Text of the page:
Jeronimo Maradiaga with his family on campus on Commencement Weekend. From right are Maradiaga's mother, Rosa Alicia Aleman, his brother, Oscar, and Oscar Maradiaga's wife, Julia.
Within a week he was in New York City. He had no place to stay, no job. His mom and brother were essentially homeless, staying in motels in Pennsylvania and Florida. He stayed in a hostel, spent another night in a homeless shelter, made his way to the Brooklyn home of a close friend, Rebecca Travis ’07, another Posse Scholar. “I was all over the place,” Maradiaga said.
Recalling the pain of that time, he sighed. Paused. Took a deep breath and continued.
It was Sohne-Johnston who again came to his aid, he said. Her sister’s fiancé worked for a big Manhattan law firm. He got Maradiaga an interview with the human resources department there. Maradiaga went and talked to them, but they said they had nothing for him. “I explained the situation. At that point, I was crying. I was like, ‘I’m homeless. I need a job. Can you please help me out? I’ve done everything right in life. I need some help.’”
His plea got him a referral to a temp agency. He told his story again and eventually got placed as a file clerk at another Manhattan law firm. The fiancé collected dress clothes from colleagues and Maradiaga went to work. The job paid well but he needed more money to set up an apartment for his mother, so he got a job at the front desk of a gym, working nights. He was working 90 hours a week, saving everything he could, tapping the law firm’s experts to help him navigate the health-care bureaucracy on his mom’s behalf.
All the while he told himself not to forget what he had left behind. “I was making money but I said, ‘Don’t settle for this. Don’t lose sight of school. This is not what you want.’”
What Maradiaga wanted was contentment, and he realized that for him that came through his studies, his intellectual exploration. This was at a time when his mother finally was eligible for Social Security disability. He and Oscar set her up in Miami: food, cell phone, money in case something went wrong. She was set, for the moment. But the experience caused Maradiaga to reconsider his own life. “I didn’t have a home. I didn’t have a job, necessarily. For my own sanity I had to redefine success. I had to redefine how to be happy. Otherwise I don’t think I would have made it through.”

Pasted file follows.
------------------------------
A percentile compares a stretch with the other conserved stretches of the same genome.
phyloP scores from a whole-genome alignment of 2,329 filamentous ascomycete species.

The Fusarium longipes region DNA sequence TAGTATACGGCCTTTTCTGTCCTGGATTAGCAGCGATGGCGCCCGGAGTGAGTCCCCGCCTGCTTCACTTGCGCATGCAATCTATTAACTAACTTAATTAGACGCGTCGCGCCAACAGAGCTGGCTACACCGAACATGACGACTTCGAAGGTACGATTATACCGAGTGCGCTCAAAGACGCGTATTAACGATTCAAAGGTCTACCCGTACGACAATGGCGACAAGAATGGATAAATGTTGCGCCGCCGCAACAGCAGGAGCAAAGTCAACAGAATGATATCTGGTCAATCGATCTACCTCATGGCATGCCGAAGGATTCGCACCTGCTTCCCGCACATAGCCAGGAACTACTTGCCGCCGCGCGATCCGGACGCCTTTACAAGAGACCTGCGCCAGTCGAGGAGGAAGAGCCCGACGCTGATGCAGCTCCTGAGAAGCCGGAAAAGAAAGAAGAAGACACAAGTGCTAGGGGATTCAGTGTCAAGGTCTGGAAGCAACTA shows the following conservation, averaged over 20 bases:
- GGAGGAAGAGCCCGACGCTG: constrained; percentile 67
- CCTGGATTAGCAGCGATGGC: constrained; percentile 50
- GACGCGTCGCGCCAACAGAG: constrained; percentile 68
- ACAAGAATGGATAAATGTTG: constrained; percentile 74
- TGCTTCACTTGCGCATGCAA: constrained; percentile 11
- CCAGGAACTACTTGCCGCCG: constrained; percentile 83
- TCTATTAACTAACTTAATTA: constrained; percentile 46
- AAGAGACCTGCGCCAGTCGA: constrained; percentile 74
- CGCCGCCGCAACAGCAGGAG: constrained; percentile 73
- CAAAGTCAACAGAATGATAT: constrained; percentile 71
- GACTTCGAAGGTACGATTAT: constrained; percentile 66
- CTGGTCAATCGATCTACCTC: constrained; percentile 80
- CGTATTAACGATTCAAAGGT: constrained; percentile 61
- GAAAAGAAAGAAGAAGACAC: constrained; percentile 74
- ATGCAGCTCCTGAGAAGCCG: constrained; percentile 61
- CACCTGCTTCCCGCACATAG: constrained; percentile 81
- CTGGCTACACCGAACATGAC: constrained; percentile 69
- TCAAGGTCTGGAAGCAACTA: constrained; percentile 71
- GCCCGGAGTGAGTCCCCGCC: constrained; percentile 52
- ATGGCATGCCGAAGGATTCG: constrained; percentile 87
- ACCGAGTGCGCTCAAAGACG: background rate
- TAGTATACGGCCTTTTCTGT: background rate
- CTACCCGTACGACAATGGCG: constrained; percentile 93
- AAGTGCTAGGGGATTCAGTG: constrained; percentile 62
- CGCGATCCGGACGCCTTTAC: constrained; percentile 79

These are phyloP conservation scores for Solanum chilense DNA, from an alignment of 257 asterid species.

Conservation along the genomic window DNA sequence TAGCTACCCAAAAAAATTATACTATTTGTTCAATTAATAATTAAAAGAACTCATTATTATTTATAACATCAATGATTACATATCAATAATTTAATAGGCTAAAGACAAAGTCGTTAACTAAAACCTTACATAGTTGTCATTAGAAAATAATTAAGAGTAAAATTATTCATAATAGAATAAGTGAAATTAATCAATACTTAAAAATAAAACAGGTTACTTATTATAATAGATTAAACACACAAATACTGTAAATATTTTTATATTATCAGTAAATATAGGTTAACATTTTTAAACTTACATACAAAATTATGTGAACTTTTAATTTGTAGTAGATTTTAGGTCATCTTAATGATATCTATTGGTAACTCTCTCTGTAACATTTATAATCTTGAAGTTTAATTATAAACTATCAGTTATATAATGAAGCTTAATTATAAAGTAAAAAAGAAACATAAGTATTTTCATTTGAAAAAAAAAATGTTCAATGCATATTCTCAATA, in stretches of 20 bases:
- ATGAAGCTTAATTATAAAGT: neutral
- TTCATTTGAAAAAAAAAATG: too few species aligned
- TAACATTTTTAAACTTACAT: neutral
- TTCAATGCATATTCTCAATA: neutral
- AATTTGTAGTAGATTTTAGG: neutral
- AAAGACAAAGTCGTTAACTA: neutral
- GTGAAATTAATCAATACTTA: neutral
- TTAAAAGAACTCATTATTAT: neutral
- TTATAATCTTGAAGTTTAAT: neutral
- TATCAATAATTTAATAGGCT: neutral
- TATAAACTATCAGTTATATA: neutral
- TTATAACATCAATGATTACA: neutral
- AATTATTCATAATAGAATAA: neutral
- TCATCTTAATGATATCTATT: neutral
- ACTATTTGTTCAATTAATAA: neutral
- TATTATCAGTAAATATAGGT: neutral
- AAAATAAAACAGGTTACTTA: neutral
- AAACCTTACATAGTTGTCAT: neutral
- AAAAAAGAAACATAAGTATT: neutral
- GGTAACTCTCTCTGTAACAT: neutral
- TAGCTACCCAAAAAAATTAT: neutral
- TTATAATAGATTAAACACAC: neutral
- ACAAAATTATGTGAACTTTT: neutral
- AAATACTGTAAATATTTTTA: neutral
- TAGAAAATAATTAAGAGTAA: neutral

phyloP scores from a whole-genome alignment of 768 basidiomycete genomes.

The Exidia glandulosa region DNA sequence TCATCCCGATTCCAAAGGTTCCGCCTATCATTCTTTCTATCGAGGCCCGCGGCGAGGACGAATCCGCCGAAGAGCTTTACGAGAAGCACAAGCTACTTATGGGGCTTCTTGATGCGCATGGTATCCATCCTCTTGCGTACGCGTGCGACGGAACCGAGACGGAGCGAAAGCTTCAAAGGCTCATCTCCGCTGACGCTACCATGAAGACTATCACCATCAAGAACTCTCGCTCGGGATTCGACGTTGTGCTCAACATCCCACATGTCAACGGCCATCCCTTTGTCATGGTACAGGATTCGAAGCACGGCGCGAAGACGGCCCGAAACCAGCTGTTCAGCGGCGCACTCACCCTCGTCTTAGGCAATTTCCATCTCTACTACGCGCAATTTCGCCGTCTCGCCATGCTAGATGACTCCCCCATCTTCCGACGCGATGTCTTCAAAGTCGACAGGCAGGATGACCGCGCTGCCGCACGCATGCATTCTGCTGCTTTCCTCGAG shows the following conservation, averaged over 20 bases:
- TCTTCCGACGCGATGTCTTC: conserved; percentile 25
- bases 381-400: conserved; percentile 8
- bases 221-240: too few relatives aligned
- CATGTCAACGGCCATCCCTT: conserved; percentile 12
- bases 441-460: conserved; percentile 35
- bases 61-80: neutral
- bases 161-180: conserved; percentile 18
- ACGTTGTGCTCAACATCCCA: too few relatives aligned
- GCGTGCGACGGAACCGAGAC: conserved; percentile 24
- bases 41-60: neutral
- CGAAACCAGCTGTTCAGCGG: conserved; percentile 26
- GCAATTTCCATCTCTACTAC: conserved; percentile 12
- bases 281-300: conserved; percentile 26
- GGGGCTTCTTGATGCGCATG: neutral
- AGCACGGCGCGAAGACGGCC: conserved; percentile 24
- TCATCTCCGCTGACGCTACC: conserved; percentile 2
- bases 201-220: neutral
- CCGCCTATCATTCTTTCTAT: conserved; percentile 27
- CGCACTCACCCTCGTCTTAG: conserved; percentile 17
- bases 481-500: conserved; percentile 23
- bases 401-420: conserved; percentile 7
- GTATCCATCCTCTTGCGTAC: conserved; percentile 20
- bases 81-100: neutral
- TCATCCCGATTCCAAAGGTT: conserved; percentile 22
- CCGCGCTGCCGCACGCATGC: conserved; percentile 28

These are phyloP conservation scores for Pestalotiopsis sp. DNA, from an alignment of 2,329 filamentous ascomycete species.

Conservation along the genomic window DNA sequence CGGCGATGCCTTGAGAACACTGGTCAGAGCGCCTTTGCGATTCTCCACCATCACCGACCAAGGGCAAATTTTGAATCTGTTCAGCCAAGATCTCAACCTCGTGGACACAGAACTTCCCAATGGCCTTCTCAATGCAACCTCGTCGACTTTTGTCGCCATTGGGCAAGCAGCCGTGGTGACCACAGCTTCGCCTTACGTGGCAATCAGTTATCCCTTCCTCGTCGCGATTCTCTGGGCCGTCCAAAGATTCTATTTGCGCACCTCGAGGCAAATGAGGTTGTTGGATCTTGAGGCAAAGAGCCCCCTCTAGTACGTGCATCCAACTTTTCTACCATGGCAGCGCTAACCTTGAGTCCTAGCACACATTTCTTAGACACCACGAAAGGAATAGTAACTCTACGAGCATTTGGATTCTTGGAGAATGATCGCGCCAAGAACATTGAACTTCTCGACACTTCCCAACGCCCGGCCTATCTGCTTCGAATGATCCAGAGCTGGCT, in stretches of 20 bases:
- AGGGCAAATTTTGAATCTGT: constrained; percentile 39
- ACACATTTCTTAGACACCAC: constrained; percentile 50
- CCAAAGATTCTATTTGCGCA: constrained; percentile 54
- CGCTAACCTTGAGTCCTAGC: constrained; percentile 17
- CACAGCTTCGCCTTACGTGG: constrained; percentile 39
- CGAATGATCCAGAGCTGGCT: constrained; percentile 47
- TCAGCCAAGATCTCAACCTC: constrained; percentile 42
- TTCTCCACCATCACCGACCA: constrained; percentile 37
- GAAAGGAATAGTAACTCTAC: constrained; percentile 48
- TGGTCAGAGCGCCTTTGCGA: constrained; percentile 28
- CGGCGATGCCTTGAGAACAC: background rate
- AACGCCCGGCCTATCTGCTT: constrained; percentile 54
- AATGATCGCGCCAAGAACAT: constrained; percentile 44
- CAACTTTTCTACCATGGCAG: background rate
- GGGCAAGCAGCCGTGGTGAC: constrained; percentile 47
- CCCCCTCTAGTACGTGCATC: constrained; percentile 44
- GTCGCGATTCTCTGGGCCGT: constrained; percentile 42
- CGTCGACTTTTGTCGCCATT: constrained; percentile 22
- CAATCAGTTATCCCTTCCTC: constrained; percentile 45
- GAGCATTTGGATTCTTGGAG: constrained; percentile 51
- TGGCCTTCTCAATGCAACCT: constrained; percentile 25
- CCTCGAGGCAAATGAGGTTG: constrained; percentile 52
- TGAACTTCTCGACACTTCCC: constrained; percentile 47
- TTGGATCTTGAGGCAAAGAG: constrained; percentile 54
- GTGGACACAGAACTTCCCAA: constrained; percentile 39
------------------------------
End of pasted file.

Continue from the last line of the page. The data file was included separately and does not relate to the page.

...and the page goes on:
He returned to Colby that January and found that he valued things even he had taken for granted. “The luxuries,” he said. “A place to stay and food.”
Maradiaga’s home was a single in Colby Gardens, a temporary dorm in a former convent. But as he was released from the day-to-day demands of his overwhelming family obligations, he found himself exhausted from his grueling pace in New York, crashing emotionally, unable to even go to class. Like a marathon runner he had crossed a finish line and fallen. “He did what any normal person would do,” Sohne-Johnston said. “He buckled.”
Again he packed his duffel bag. “I was getting used to it,” he said, flashing a smile. “A hobby of mine.”
Maradiaga stayed in Brooklyn with Christie Howard, Rebecca Travis’s mom. He enrolled in an emergency medical technician course to upgrade his certification. When he looked around his class, he saw people who weren’t educated but were very smart. He read constantly and broadly. And he reassessed his goal-oriented life.
“It was always about getting to college, it was about graduating,” Maradiaga said. “It was about becoming a doctor, never being content with what I had. When I came back to Colby finally, I had a better head on my shoulders. … It was okay for me to take care of myself.”
But he also was more acutely aware of his marginalized status. In his job hunt, he had been turned down because he had no permanent New York address, but he had no address because he had no job. At Colby he had to explain repeatedly, he said, why he couldn’t submit W-2 forms from his parents. And when he returned from leave, most students assumed he’d left to travel.
“Someone said, ‘Did you leave for good reasons or bad reasons?’ I actually appreciated that. It wasn’t, ‘Oh, were you hot-air ballooning over Africa?’ It wasn’t that assumption.”
But Maradiaga also knew he wasn’t alone, that every city, every country, every continent has countless young people like him, people who are outside of the mainstream, separated by poverty, race, ethnicity. What are their dreams, he wondered. What are their notions of success?
And the seed of what would be his Watson proposal was planted.